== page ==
We had great weather for the kick-off to the Farm-to-Table campaign on Friday with the Hardin County Chamber and Business Alliance. The idea is to take locally grown products and market them in our local restaurants, schools, and grocery stores. The new theme for this Farm-to-Table campaign is “Eat Fresh, Eat Local Hardin County.” There is also a new logo to promote this campaign, and Denny Hensel’s Harvest Pride Tortilla Chips was featured as one of the first agribusinesses in the county by this Local Foods campaign. Denny grows the white corn in the county and the chips are processed in Ada. See the attached news article for more information about this Farm-to-Table marketing initiative.
This Thursday (7/30) will be the Northwest Ohio Field Crops Day at the OARDC branch in Hoytville. The program will begin at 9:00 am and end at 11:30 am. This year’s program has researchers speaking on new corn hybrid technology, proper rates of phosphorus and potassium for optimum corn and soybean production, managing difficult soil-borne diseases in soybeans, and methods to improve soil quality. The program is free and open to the public. Farmers and non-farm individuals may participate to see the research farm and listen to the program. For more information about this agronomy related field day, see the attached article.
Do you have a ram that needs tested? The Union County Sheep Improvement Association in cooperation with the OSU Veterinary Clinic in Marysville is hosting a Ram Fertility Clinic on Sunday, August 16. This Ram Fertility Clinic is being planned to assist sheep producers who have rams that need to be fertility tested prior to breeding season. Rams brought to the OSU Clinic will have a full scale breeding soundness exam (BSE), including a physical examination, semen evaluation, and the owner will be able to discuss breeding options for each ram with Dr. Eric Gordon, OSU Veterinarian, Marysville. Registration is requested by August 7. For more details, see the attached flyer.
This past week there were only two Western Bean Cutworms in the four traps around the county. Hopefully the adult moth flight has peaked in our area, but we still need to be on the lookout for egg masses in corn and damaged ears. The Hardin County Soil and Water Conservation District, Natural Resources Conservation Service, The Nature Conservancy, John Deere, and OSU Extension are teaming up to provide a local field day in Hardin County on September 18. See the attached news release for more information about this event, which is titled ‘Agriculture Conservation, Protecting Water: Keeping Soil and Nutrients in the Field.’ There will be interesting speakers, equipment demonstrations, and even smoking drainage tile, so be sure to put this date on your calendar.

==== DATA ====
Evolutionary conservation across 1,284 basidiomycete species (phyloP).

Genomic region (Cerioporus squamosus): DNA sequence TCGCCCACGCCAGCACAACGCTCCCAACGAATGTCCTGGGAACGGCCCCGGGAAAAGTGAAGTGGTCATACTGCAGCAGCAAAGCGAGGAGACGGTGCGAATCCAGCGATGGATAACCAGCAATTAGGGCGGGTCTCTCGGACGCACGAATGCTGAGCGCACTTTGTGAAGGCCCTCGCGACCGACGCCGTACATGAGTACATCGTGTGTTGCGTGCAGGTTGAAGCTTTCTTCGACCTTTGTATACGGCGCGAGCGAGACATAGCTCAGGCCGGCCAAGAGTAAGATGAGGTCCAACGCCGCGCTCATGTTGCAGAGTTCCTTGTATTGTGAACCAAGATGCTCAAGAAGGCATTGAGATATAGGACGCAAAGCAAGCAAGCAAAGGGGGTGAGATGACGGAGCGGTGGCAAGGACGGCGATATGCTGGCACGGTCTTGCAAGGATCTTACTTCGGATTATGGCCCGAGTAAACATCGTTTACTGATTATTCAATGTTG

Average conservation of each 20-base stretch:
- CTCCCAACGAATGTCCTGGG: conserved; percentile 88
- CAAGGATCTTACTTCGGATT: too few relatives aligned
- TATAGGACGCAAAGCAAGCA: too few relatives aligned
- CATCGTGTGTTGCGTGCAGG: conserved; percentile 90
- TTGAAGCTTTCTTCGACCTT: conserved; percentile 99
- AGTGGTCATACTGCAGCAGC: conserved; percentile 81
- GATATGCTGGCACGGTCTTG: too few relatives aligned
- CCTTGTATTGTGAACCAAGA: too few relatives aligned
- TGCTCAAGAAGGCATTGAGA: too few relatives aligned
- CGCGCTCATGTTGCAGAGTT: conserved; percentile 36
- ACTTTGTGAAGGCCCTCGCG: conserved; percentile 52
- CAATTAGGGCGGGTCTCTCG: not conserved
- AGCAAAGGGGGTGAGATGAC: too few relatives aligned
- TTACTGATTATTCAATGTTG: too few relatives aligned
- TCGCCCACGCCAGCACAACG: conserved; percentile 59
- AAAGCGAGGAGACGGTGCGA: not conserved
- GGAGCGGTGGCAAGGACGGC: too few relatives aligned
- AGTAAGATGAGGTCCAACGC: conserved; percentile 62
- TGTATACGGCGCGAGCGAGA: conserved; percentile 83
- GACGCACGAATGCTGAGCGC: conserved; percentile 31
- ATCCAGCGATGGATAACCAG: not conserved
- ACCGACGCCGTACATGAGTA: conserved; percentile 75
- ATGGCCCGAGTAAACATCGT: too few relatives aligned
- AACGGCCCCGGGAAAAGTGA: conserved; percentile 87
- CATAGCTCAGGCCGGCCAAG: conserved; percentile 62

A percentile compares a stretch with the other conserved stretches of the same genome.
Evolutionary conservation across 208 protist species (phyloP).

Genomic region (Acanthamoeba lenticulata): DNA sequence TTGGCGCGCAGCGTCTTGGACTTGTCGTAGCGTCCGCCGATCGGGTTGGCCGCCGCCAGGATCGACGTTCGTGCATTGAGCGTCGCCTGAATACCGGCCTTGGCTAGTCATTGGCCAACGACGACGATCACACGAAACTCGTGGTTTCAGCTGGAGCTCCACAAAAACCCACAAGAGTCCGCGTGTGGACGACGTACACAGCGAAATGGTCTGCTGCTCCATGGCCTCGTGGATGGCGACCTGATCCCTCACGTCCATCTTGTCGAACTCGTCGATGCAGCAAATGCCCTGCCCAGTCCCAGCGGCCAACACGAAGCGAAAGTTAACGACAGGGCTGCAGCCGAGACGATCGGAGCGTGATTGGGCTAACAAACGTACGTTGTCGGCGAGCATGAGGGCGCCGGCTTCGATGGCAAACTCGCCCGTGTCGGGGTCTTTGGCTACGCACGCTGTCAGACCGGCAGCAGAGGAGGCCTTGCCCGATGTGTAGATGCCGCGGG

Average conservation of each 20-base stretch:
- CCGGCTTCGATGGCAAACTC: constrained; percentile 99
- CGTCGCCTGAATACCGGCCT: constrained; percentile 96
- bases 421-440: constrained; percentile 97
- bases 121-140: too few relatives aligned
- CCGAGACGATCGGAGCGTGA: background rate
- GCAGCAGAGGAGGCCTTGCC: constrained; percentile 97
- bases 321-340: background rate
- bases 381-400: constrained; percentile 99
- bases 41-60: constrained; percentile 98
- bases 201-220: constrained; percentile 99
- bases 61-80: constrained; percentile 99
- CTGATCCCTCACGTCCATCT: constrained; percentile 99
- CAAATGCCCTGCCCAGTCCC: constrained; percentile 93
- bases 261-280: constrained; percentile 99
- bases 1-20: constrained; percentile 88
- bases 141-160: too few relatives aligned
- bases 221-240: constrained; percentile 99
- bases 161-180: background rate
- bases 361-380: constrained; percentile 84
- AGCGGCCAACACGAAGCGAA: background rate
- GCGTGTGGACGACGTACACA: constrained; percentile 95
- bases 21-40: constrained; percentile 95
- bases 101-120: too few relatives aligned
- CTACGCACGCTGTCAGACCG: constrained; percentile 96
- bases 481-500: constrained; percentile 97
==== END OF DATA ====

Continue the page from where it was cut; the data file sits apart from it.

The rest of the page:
The Manure Science Review is coming up soon on August 12 in Darke County. Field demonstrations include Subsurfer: Poultry litter injector. Incorporating Pelleted Poultry Litter during Application, Composting Manure, Solid Manure Spreader Calibration, Smoking Subsurface Tile Drainage, Reducing Flow through Subsurface Tile Drainage, Applicator Demonstrations, Setbacks, and Cover Crops: Planting and Applying Manure. See the attached flyer for registration and other details.
Upcoming local events include a Garden Seminar tonight (7/28) at 7:00 pm and August 13 at Lovena’s Greenhouse near Upper Sandusky being taught by Hardin County OSU Extension Master Gardeners. See the attached flyer for more information. There will also be a Fairboard meeting on Saturday, August 1 starting at 7:30 pm in the fairgrounds office. Livestock Interviews for 4-H members will be August 4 from 1:00-8:00 pm in the Community Building at the fairgrounds. The Farm Bureau will be meeting that same evening starting at 7:30 pm at Ag Credit. The planned Farm Solar Power Panel Discussion program previously scheduled for August 11 at the Hancock County OSU Extension office has been cancelled. Below I have included some agronomy related articles.
Good Time to Dig Roots and Inspect for Rootworm Damage – Andy Michel